Melbourne has officially made me a broke man. I am in debt and that’s not just my student loan! In hindsight I should’ve invested in a travel card. The transactions for a Visa Debit in currency converting and ATM transactions is killer. Not to mention how the Ozzies kick our NZ dollar to the curb. Everything feels expensive. I tried not to let this limit my experiences however. Though like I joked about online, I did skip out on a few meals. I did as many free things as my cheap Kiwi self could. I took the City Circle tram and took my self around buildings and monuments. I indulged in the free hostel breakfasts.

That’s something I haven’t mentioned. My hostel with the tagline, ‘We’re better in bed’. Not kidding. Upon my visit I was promptly told to not come back until 2pm. It was after 8am at the time. Fortunately they let me dump my bag and that’s when I took my first stumble around the city. I came back after 2 and purchased my room for the week.
I was given a card and travelled up toy floor. I took a door which led me to this foyer bit with a large view to the outside construction site, with no actual window pane! I thought okay, that’s weird but not the end of the world.
After trying the card in the door several times it lead me into a tiny room of two bunk beds and suitcases strewn across the floor. Then I noticed the window had only half a pane. Not only would security be shot, but the room would get noise and cold from 4 floors up in central Melbourne. I picked up my bags and asked for a new room. I usually roll with the punches and am too polite to kick a fuss but for this I had to make a stand. So I got a new room and for the first few nights I only saw my roommate in bed asleep when I woke up. And more people came. The first guy I actually spoke to was a white haired gentleman who asked if I could swap beds as he said he couldn’t sleep well on top. I jokingly suggested if he turn out the light it would help but I obliged as well. An American would answer his phone early in the morning and yap away as if there weren’t others trying to sleep as well. Otherwise it’s been pretty good.

I’ve noticed that other nationalities in other languages are much louder than kiwi types. But that could also be my reserved nature. French to Chinese it was a sound storm when a group of them would talk to each other in their own language at whichever volume (the highest) disregarding others around them. I guess this is the thing that tends to happen in hostels, a clash of cultures. In the men’s bathroom one guy played a Chinese song on his phone at its loudest setting and sung to it without a care in the world. On a separate occasion two Chinese men conversed at the top of their lungs in their own dialect as one stepped into the shower next to mine. And he continued to talk at the top of his lungs to his mate halfway across the bathroom. And then he spat in the most horrifying sound. A full phleghm gathering of spit. Okay, enough with hostel gripes! Living for a week in a hostel is like flatting with over a hundred people. It’s not my ideal method of accommodation but for the price you can’t beat it. I’d take the quiet seclusion of a campsite any day, free wifi or no.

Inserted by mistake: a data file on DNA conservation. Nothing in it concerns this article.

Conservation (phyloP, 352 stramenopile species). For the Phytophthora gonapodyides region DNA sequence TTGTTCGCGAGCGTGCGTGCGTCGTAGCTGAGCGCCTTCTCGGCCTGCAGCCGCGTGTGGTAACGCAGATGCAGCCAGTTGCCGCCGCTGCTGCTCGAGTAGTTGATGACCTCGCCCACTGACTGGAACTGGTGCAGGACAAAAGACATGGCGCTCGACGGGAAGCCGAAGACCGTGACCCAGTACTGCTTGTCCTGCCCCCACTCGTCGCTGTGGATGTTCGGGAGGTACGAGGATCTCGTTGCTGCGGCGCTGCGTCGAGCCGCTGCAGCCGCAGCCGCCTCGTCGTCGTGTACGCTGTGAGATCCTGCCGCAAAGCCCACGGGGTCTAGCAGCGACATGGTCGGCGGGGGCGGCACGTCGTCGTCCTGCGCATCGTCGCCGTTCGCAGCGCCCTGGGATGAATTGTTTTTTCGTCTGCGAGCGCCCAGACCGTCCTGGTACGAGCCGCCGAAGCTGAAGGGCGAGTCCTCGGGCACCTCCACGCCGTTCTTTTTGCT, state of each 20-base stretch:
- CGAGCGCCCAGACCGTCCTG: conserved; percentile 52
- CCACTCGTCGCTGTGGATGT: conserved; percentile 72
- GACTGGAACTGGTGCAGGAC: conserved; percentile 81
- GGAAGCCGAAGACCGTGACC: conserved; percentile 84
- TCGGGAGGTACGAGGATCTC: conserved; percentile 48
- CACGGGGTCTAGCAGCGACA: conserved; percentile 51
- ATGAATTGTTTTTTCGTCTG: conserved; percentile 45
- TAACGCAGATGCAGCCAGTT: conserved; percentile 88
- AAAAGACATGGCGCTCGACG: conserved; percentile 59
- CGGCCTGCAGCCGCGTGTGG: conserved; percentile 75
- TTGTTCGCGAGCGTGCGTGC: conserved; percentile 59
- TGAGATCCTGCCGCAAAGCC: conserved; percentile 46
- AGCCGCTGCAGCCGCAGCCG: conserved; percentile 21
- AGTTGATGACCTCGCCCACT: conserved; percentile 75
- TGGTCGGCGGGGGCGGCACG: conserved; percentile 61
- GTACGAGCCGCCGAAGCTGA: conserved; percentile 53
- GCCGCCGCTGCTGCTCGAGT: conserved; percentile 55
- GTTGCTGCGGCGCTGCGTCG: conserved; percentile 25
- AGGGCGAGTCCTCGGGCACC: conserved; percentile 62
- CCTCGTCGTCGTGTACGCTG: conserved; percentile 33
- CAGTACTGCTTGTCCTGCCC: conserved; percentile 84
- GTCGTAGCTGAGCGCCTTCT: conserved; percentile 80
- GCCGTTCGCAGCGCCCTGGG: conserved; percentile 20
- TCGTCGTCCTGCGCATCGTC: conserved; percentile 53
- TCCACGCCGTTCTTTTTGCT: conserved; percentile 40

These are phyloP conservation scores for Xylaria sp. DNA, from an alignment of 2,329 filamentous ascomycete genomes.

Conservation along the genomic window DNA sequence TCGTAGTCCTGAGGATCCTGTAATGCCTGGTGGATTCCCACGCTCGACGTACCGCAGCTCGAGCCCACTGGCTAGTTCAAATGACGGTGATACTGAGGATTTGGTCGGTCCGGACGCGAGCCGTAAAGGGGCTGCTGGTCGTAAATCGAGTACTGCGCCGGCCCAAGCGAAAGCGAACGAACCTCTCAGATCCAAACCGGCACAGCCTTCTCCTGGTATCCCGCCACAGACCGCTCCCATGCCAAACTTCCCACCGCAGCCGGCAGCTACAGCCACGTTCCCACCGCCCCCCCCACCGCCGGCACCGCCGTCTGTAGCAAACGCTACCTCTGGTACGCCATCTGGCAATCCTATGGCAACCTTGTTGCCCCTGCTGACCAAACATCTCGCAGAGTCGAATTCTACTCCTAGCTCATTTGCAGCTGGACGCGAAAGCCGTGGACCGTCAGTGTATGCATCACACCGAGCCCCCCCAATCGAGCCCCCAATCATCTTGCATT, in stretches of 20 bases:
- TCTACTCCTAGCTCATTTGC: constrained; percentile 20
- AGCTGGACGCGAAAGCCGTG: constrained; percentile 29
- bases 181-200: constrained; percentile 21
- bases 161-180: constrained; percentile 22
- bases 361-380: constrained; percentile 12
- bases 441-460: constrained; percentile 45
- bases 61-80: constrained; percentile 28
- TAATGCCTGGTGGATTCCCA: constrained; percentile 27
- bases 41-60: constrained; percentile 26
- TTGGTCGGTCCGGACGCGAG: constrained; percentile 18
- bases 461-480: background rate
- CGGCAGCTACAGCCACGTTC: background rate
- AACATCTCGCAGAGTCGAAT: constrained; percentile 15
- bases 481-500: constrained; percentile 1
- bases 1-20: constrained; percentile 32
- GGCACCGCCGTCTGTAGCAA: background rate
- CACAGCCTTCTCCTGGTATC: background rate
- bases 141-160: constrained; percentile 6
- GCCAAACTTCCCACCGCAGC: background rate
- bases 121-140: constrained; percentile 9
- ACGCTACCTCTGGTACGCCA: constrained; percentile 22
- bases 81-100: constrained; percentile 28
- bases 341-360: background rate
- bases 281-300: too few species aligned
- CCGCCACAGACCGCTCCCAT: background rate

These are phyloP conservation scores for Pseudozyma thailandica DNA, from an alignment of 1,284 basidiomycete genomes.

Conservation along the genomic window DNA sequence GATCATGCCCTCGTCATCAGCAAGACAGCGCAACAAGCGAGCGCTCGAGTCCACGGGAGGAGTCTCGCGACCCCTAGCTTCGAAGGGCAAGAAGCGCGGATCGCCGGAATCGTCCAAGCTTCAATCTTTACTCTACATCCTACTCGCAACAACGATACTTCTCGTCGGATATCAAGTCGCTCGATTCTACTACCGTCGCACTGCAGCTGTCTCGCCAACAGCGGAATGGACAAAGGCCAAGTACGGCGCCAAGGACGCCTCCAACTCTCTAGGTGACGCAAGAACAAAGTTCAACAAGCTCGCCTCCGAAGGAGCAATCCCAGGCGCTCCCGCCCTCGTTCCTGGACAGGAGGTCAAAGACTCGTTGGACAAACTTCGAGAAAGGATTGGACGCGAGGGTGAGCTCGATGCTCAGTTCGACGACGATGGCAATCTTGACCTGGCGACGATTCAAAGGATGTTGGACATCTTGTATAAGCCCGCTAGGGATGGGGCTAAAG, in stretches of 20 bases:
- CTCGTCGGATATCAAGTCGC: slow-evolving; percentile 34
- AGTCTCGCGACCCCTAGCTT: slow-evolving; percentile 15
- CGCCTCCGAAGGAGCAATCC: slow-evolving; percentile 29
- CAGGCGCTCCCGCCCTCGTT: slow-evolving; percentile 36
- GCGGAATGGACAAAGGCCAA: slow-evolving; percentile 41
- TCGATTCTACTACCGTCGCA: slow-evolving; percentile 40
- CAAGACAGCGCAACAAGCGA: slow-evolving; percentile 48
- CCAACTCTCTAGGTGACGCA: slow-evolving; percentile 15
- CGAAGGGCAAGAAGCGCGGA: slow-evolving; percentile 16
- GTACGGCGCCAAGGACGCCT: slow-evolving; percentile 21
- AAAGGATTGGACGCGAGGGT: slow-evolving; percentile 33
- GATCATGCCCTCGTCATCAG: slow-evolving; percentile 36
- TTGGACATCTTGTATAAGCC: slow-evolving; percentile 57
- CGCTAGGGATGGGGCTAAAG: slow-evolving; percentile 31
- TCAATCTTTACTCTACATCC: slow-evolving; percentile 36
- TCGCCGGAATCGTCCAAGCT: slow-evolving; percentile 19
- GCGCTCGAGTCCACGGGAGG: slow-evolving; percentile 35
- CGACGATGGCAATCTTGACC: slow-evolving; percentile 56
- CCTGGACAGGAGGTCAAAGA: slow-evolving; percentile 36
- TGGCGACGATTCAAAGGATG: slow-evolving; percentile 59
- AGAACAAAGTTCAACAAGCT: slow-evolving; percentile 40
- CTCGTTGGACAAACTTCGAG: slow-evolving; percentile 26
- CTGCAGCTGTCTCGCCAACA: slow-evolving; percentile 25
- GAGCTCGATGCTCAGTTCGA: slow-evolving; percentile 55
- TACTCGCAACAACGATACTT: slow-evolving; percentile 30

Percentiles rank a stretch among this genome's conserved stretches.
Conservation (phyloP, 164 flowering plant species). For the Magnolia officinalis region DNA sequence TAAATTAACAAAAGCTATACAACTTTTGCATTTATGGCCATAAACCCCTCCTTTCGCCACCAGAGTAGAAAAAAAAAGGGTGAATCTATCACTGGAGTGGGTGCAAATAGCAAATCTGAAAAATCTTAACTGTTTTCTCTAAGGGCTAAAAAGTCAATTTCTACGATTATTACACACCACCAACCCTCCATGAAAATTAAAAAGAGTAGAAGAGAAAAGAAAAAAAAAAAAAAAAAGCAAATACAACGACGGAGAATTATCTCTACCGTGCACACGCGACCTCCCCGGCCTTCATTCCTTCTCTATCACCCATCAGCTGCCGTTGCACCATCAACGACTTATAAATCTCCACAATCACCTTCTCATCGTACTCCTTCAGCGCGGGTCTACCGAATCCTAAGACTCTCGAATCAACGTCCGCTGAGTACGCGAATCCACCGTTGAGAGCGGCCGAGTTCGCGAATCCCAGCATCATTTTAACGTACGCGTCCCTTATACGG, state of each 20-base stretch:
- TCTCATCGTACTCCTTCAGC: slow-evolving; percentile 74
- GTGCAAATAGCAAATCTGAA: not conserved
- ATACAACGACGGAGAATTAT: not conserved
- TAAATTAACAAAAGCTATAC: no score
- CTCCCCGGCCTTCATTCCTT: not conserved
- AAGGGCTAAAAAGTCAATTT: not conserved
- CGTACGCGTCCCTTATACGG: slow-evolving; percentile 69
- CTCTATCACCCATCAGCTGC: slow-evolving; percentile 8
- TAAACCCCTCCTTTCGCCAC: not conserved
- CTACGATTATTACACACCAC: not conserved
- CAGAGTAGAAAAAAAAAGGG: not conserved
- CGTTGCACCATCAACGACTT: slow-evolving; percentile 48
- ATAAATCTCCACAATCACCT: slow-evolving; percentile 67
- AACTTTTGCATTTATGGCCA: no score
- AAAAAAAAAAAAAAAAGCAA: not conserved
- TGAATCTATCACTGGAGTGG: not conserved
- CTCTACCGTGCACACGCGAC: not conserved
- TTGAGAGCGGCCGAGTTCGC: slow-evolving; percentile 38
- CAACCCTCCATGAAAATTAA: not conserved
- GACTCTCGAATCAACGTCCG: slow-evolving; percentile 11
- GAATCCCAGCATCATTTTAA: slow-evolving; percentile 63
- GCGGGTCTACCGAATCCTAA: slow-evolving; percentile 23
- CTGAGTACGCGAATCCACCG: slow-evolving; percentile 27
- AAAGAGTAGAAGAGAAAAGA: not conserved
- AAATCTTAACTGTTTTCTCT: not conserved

Okay, not all my gripes are over with. Did I mention how cold it is over there? I expected Australian humidity like my first trip over to the Gold coast. It is anything but. I was warned by several people it would be Wellington-like weather, but I think it’s even colder. Yesterday I took a trip to the beach optimistically taking along togs and a towel when instead I had to take out a beanie and scarf!

Although I blew all my funds, near froze to death and still can’t figure out Melbourne’s bloody trams, I enjoyed my time there. PAX was as amazing as I had dreamed (and heard about). I’ve put some photos over on Instagram but more are to come to Facebook when I grab snaps from my actual camera. I can’t wait to go home tomorrow. I thought a week would go by like that, but it has almost dragged by as I counted down the days to see my girlfriend again.

Thanks for reading my trip ramblings. It’s good to get something down to jog my memory as I get back into the swing of things back home. Although Australia is just across the ditch it often felt like another universe entirely. I don’t know how you big OE’rs can do it to be quite frank. It was quite scary to read about all the wellington quakes without being there to comfort a certain individual.